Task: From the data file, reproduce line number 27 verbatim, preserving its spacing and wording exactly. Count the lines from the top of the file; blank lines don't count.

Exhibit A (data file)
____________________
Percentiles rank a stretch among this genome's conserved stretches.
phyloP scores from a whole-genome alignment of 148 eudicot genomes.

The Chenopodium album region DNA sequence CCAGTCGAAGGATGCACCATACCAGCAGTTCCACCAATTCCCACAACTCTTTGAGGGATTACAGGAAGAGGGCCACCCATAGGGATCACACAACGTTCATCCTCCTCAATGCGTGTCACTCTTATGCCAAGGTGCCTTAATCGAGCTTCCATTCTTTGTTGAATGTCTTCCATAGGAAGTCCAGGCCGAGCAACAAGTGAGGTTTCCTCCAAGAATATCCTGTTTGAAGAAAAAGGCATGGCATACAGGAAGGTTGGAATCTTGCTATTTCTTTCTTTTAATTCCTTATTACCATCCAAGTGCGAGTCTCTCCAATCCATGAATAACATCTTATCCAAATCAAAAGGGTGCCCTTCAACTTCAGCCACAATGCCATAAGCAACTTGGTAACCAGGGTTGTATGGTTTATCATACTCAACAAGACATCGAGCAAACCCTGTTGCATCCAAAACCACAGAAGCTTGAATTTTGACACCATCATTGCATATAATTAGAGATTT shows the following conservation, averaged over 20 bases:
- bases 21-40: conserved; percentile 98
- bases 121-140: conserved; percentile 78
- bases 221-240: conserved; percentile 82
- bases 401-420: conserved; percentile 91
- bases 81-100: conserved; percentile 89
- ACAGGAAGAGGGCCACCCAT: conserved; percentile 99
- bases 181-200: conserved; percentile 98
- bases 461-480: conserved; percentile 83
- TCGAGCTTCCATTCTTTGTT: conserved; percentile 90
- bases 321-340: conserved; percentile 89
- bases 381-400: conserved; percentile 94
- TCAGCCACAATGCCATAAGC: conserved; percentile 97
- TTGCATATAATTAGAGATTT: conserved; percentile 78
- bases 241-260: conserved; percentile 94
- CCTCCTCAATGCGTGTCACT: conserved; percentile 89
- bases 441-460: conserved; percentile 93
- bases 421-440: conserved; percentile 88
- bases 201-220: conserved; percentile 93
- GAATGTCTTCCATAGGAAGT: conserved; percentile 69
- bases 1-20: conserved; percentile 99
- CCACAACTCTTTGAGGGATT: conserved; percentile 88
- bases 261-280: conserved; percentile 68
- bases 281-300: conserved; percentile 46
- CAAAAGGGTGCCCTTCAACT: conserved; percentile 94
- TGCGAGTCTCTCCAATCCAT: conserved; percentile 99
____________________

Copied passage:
- CAAAAGGGTGCCCTTCAACT: conserved; percentile 94